Posted: Tuesday, March 06, 2001

Pilahio 'Philip' Ortelano

Pilahio "Philip" Ortelano of Petersburg and Juneau died Feb. 14, 2001, in Anchorage.

He was born Jan. 4, 1935, in Petersburg to Grace and Pilahio Ortelano into the Eagle, Thunderbird Shangukeidi Clan and the Kawdliyaayi Hit-House Lowered From the Sun. He lived and worked in Petersburg for most of his life and moved to Juneau in his later years.

Memorial Services will be held 7 p.m. Wednesday at the Glacier Valley Church of God, 8497 Thunder Mountain Road. An ANB memorial and funeral services were held in Petersburg last month.

He is survived by his brothers and sisters Betty Marvin and Rosita Worl of Juneau, Marcelo and George Quinto of Anchorage and Frank Quinto of Washington, Mercedes Kanto and Carmen Plunkett of California, Ventura Samaniego of Seattle, Sandy and Joe Samaniego of Juneau, and Samuella Samaniego of Seattle, Rita Adams of Juneau, Frances Perkins of Seattle, Randolph Williams of Juneau and Randy Williams and Alex Jackson of Seattle. He is also survived by his nephews and nieces, Albert Perkins of Juneau and John Perkins of Seattle; Tom, David and Delfin Evenson of Petersburg, Raymond Evenson of Juneau and Cindy Evenson of Seattle; Philip Montemayor and Bob Valentine of Virginia, Celeste Worl of New Mexico, Rod Worl of Anchorage and Ricardo Worl of Juneau; James and Jennifer Quinto of Juneau; Joe and Michelle Quinto of Anchorage; Jaylene and Julian Quinto of Spokane, Wash.; Marcella, Judy and George Kanto and Doreen and Renee Peck of California; Michael and Misha Plunkett of California; Leeann, Anne, Santino, Nick, Bene, Joe, Tony Samaniego of Seattle and Brian and Erin Samaniego of Juneau; Aisha Adams of Juneau, Herman, Fred and Tony Perkins of Seattle and Rhonda, Mary, and Randy Williams of Juneau. His only surviving uncle is Paul Jackson of Seattle.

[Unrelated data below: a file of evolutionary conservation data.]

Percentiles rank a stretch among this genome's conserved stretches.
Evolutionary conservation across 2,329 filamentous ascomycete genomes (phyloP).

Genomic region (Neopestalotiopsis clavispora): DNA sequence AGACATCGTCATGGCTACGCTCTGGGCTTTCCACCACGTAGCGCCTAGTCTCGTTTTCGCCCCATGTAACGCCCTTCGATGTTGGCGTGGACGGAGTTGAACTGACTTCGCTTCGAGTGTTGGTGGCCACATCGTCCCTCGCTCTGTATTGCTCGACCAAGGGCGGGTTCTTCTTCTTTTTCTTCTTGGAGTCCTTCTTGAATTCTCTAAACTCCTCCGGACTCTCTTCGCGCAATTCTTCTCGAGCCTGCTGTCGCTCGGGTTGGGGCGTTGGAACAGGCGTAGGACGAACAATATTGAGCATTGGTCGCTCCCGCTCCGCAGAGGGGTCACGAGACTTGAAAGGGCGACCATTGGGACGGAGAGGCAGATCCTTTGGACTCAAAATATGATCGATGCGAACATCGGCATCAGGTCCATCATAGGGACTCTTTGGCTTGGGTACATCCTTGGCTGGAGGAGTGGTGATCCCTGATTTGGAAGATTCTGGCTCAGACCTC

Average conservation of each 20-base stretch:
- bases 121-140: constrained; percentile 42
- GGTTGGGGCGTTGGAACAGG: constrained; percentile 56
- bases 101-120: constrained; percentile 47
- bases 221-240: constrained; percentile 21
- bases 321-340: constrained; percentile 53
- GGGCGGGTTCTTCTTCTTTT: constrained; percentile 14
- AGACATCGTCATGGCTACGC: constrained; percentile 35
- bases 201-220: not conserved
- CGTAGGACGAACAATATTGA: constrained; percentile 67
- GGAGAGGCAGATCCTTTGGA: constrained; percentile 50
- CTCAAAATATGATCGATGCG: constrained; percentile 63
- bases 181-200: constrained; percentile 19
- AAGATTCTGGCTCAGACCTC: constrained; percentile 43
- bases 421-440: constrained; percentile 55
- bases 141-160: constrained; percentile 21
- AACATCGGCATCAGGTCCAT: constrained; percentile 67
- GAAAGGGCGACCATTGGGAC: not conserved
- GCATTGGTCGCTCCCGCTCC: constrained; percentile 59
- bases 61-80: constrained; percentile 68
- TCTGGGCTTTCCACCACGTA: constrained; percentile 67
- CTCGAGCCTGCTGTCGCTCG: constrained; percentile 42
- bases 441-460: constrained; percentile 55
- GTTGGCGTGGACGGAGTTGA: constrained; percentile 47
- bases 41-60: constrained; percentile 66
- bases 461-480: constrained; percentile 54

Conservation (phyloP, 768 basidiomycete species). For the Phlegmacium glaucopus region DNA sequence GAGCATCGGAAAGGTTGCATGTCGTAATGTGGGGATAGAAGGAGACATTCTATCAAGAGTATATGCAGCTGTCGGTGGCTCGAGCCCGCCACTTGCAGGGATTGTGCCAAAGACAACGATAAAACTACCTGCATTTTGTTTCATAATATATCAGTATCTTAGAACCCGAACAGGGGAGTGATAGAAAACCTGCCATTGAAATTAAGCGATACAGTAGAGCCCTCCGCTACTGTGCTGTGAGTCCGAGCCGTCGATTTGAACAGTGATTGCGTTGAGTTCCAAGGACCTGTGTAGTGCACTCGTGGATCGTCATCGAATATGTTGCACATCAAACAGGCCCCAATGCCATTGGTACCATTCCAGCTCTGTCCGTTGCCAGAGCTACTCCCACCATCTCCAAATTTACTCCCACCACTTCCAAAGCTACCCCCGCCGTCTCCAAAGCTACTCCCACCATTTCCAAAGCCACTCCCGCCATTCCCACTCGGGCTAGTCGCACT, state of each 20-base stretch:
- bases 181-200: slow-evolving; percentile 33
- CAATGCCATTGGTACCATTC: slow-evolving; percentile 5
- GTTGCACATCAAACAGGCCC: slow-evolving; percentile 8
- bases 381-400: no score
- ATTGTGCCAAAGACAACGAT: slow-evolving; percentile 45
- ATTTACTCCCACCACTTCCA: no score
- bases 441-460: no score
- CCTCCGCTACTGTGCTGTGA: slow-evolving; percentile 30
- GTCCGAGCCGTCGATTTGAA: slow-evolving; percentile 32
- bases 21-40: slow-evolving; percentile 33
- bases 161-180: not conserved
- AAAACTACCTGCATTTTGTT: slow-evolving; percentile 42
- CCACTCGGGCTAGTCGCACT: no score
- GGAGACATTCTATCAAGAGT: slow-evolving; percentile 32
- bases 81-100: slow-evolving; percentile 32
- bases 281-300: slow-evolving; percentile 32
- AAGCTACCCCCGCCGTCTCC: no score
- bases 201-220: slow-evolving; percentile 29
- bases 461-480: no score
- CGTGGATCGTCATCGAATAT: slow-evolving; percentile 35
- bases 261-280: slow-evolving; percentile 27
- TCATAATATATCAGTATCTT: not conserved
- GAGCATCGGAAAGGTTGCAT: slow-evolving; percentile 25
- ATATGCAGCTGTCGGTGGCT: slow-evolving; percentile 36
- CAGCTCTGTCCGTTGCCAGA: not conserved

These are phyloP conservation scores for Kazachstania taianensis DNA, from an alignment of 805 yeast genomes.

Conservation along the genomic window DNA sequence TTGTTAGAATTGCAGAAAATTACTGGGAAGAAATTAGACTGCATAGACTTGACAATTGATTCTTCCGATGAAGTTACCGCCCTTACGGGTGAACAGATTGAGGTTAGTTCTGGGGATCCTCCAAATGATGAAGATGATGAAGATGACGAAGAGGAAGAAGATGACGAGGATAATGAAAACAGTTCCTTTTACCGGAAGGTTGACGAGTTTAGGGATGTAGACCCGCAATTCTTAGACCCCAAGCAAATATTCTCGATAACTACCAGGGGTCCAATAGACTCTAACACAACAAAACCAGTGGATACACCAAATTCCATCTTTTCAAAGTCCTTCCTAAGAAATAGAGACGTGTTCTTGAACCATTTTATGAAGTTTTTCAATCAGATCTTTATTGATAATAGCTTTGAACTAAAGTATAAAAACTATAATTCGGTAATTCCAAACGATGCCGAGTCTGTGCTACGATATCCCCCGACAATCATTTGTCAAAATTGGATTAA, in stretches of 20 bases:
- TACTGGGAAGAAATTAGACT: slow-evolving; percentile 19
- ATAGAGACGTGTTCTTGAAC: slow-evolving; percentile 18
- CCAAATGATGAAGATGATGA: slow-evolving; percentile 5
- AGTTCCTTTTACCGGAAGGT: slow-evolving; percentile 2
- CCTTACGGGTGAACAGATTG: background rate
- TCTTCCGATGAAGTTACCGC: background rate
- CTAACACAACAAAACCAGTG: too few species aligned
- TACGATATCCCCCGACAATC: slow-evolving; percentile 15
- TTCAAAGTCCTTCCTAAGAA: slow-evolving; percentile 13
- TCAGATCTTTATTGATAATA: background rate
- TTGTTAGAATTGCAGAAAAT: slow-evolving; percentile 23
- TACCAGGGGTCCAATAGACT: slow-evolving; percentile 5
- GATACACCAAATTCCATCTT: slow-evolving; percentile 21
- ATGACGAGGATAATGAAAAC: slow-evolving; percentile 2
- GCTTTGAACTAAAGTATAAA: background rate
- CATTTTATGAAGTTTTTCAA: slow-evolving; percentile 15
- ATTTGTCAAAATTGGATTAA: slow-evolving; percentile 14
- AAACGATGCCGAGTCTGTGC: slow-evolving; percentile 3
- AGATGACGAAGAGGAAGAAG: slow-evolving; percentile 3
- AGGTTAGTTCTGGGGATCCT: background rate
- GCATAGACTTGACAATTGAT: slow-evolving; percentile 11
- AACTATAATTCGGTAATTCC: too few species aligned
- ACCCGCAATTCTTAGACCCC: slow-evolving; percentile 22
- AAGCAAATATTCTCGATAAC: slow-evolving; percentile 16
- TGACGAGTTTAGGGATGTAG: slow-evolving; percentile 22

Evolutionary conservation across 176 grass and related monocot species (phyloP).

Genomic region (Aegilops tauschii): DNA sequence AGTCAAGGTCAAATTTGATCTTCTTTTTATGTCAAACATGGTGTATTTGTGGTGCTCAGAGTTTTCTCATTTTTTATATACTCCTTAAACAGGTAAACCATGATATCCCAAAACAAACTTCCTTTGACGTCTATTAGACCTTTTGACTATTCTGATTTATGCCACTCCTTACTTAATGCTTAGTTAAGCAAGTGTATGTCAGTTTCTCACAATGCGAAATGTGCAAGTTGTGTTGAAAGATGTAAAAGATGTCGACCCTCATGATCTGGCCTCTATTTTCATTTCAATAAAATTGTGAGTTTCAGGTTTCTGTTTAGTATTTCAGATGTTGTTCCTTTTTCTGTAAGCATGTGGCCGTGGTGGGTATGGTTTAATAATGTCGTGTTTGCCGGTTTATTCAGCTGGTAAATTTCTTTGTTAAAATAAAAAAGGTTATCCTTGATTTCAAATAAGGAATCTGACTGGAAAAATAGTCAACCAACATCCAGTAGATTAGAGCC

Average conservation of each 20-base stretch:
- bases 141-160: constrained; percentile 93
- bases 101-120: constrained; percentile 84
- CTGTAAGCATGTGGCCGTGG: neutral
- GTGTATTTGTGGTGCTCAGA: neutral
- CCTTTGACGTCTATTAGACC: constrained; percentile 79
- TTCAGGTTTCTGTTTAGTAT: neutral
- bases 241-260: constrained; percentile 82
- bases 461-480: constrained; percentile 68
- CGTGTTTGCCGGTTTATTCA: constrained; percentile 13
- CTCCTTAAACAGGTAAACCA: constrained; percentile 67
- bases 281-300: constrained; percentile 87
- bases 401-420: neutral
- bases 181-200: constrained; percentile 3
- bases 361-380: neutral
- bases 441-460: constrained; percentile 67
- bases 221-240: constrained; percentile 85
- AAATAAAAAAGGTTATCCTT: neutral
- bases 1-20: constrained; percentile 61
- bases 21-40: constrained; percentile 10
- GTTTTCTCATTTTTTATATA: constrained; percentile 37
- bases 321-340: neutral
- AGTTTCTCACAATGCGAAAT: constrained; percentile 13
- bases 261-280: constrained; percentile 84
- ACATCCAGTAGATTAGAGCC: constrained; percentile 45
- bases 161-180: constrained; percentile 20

He was active in several churches in Petersburg, Juneau and Anchorage including the Juneau Prayer Group. He played his guitar every Sunday at the Glacier Valley Church of God. His family wrote that he was recognized for his superior talents in guitar and a voice that never failed him. He will be remembered as a loving, kindhearted and generous person who was gentle and pure in heart, and he greeted everyone with a smile.

He served in the National Guard and while on a maneuver in a remote area, his faith, strength and endurance served to win the Eisenhower Trophy Award for his unit. As a young "village" boy, he was curious and eager to see the bright lights of Anchorage and on a 24-hour pass he walked the 20 miles to Anchorage and back.

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